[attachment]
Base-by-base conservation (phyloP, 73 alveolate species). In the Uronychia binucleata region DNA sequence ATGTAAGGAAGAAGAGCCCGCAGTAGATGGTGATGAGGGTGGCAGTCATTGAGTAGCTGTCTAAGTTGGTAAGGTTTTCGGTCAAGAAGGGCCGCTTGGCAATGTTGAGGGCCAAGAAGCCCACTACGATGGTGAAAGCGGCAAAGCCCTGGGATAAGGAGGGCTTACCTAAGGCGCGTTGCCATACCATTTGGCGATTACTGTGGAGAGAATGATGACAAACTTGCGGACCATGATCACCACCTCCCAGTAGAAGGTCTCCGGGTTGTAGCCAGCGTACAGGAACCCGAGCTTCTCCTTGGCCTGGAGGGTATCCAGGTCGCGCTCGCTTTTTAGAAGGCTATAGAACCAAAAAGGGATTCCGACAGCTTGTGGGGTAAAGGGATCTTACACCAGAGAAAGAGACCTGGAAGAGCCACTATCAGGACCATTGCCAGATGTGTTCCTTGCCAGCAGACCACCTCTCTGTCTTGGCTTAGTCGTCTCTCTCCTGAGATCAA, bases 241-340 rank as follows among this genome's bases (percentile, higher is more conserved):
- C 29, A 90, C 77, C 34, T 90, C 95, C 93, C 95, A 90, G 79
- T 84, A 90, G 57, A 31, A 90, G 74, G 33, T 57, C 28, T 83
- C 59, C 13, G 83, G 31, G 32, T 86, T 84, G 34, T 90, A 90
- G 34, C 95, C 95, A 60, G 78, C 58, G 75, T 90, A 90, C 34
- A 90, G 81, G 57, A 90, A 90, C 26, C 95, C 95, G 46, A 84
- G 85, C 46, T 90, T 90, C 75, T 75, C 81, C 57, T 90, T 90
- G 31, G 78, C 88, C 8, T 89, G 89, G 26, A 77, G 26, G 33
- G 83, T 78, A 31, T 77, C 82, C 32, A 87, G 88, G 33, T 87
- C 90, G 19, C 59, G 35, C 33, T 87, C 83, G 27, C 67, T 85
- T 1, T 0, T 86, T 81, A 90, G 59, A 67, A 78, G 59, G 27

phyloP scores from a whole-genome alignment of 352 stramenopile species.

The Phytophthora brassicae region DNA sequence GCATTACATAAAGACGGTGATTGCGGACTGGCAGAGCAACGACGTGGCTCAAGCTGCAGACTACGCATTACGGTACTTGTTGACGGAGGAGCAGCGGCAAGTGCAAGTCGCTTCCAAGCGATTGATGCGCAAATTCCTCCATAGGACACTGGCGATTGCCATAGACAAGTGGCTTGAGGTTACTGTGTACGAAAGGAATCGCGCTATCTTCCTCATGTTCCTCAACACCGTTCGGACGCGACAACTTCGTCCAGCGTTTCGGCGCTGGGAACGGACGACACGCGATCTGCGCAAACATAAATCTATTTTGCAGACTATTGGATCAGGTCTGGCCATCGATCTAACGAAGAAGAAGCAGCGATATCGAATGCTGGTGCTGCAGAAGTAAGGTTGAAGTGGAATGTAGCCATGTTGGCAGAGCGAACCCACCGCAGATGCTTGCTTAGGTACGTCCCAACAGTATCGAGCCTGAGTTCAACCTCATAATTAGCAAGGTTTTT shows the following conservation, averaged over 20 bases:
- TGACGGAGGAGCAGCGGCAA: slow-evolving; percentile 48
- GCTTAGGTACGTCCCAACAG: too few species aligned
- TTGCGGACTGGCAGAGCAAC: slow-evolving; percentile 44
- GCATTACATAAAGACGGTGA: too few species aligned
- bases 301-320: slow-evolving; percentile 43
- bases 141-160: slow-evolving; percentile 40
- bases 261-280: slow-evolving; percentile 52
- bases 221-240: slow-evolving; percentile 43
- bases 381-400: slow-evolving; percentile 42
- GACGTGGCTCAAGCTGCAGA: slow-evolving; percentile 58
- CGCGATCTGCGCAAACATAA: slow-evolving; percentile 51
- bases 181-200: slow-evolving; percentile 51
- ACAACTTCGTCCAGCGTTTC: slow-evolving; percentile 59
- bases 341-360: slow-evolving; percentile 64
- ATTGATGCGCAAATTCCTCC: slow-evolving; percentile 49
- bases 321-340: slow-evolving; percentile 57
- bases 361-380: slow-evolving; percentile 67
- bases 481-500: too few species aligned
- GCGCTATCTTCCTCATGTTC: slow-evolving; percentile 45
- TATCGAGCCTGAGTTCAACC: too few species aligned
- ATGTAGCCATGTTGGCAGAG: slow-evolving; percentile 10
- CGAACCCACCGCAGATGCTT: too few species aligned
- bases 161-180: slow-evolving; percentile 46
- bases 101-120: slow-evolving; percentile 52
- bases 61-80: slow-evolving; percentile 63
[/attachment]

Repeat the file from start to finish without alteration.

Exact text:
Base-by-base conservation (phyloP, 73 alveolate species). In the Uronychia binucleata region DNA sequence ATGTAAGGAAGAAGAGCCCGCAGTAGATGGTGATGAGGGTGGCAGTCATTGAGTAGCTGTCTAAGTTGGTAAGGTTTTCGGTCAAGAAGGGCCGCTTGGCAATGTTGAGGGCCAAGAAGCCCACTACGATGGTGAAAGCGGCAAAGCCCTGGGATAAGGAGGGCTTACCTAAGGCGCGTTGCCATACCATTTGGCGATTACTGTGGAGAGAATGATGACAAACTTGCGGACCATGATCACCACCTCCCAGTAGAAGGTCTCCGGGTTGTAGCCAGCGTACAGGAACCCGAGCTTCTCCTTGGCCTGGAGGGTATCCAGGTCGCGCTCGCTTTTTAGAAGGCTATAGAACCAAAAAGGGATTCCGACAGCTTGTGGGGTAAAGGGATCTTACACCAGAGAAAGAGACCTGGAAGAGCCACTATCAGGACCATTGCCAGATGTGTTCCTTGCCAGCAGACCACCTCTCTGTCTTGGCTTAGTCGTCTCTCTCCTGAGATCAA, bases 241-340 rank as follows among this genome's bases (percentile, higher is more conserved):
- C 29, A 90, C 77, C 34, T 90, C 95, C 93, C 95, A 90, G 79
- T 84, A 90, G 57, A 31, A 90, G 74, G 33, T 57, C 28, T 83
- C 59, C 13, G 83, G 31, G 32, T 86, T 84, G 34, T 90, A 90
- G 34, C 95, C 95, A 60, G 78, C 58, G 75, T 90, A 90, C 34
- A 90, G 81, G 57, A 90, A 90, C 26, C 95, C 95, G 46, A 84
- G 85, C 46, T 90, T 90, C 75, T 75, C 81, C 57, T 90, T 90
- G 31, G 78, C 88, C 8, T 89, G 89, G 26, A 77, G 26, G 33
- G 83, T 78, A 31, T 77, C 82, C 32, A 87, G 88, G 33, T 87
- C 90, G 19, C 59, G 35, C 33, T 87, C 83, G 27, C 67, T 85
- T 1, T 0, T 86, T 81, A 90, G 59, A 67, A 78, G 59, G 27

phyloP scores from a whole-genome alignment of 352 stramenopile species.

The Phytophthora brassicae region DNA sequence GCATTACATAAAGACGGTGATTGCGGACTGGCAGAGCAACGACGTGGCTCAAGCTGCAGACTACGCATTACGGTACTTGTTGACGGAGGAGCAGCGGCAAGTGCAAGTCGCTTCCAAGCGATTGATGCGCAAATTCCTCCATAGGACACTGGCGATTGCCATAGACAAGTGGCTTGAGGTTACTGTGTACGAAAGGAATCGCGCTATCTTCCTCATGTTCCTCAACACCGTTCGGACGCGACAACTTCGTCCAGCGTTTCGGCGCTGGGAACGGACGACACGCGATCTGCGCAAACATAAATCTATTTTGCAGACTATTGGATCAGGTCTGGCCATCGATCTAACGAAGAAGAAGCAGCGATATCGAATGCTGGTGCTGCAGAAGTAAGGTTGAAGTGGAATGTAGCCATGTTGGCAGAGCGAACCCACCGCAGATGCTTGCTTAGGTACGTCCCAACAGTATCGAGCCTGAGTTCAACCTCATAATTAGCAAGGTTTTT shows the following conservation, averaged over 20 bases:
- TGACGGAGGAGCAGCGGCAA: slow-evolving; percentile 48
- GCTTAGGTACGTCCCAACAG: too few species aligned
- TTGCGGACTGGCAGAGCAAC: slow-evolving; percentile 44
- GCATTACATAAAGACGGTGA: too few species aligned
- bases 301-320: slow-evolving; percentile 43
- bases 141-160: slow-evolving; percentile 40
- bases 261-280: slow-evolving; percentile 52
- bases 221-240: slow-evolving; percentile 43
- bases 381-400: slow-evolving; percentile 42
- GACGTGGCTCAAGCTGCAGA: slow-evolving; percentile 58
- CGCGATCTGCGCAAACATAA: slow-evolving; percentile 51
- bases 181-200: slow-evolving; percentile 51
- ACAACTTCGTCCAGCGTTTC: slow-evolving; percentile 59
- bases 341-360: slow-evolving; percentile 64
- ATTGATGCGCAAATTCCTCC: slow-evolving; percentile 49
- bases 321-340: slow-evolving; percentile 57
- bases 361-380: slow-evolving; percentile 67
- bases 481-500: too few species aligned
- GCGCTATCTTCCTCATGTTC: slow-evolving; percentile 45
- TATCGAGCCTGAGTTCAACC: too few species aligned
- ATGTAGCCATGTTGGCAGAG: slow-evolving; percentile 10
- CGAACCCACCGCAGATGCTT: too few species aligned
- bases 161-180: slow-evolving; percentile 46
- bases 101-120: slow-evolving; percentile 52
- bases 61-80: slow-evolving; percentile 63